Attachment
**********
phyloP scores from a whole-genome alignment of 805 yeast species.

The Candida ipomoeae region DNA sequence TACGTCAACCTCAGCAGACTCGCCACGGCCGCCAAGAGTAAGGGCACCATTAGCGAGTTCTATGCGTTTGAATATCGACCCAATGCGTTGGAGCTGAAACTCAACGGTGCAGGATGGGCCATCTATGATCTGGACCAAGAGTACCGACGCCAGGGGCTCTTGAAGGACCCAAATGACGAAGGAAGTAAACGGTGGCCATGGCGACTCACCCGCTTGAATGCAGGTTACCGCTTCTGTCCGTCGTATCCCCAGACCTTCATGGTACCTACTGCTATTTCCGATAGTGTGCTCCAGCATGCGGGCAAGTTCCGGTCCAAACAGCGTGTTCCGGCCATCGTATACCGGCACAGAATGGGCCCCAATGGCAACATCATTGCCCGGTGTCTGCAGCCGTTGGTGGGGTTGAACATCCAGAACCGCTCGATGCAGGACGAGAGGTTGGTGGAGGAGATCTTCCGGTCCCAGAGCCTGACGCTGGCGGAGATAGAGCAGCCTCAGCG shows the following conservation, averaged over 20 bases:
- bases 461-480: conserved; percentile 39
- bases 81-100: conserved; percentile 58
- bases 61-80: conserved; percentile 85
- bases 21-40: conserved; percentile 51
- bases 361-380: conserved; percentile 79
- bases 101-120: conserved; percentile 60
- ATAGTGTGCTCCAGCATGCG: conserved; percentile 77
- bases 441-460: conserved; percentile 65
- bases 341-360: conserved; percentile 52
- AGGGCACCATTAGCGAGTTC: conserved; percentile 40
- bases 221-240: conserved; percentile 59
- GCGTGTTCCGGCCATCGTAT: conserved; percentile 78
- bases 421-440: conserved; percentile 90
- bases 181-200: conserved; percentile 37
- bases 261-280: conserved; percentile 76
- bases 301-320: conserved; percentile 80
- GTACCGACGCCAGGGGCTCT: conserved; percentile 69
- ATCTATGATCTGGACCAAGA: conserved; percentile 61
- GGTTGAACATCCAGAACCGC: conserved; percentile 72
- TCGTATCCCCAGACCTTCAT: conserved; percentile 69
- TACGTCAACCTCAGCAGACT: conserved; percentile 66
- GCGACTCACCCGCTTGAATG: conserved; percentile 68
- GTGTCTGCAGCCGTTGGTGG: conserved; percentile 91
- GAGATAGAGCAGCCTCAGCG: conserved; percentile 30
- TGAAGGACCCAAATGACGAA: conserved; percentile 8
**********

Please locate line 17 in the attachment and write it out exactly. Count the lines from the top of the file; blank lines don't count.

- bases 261-280: conserved; percentile 76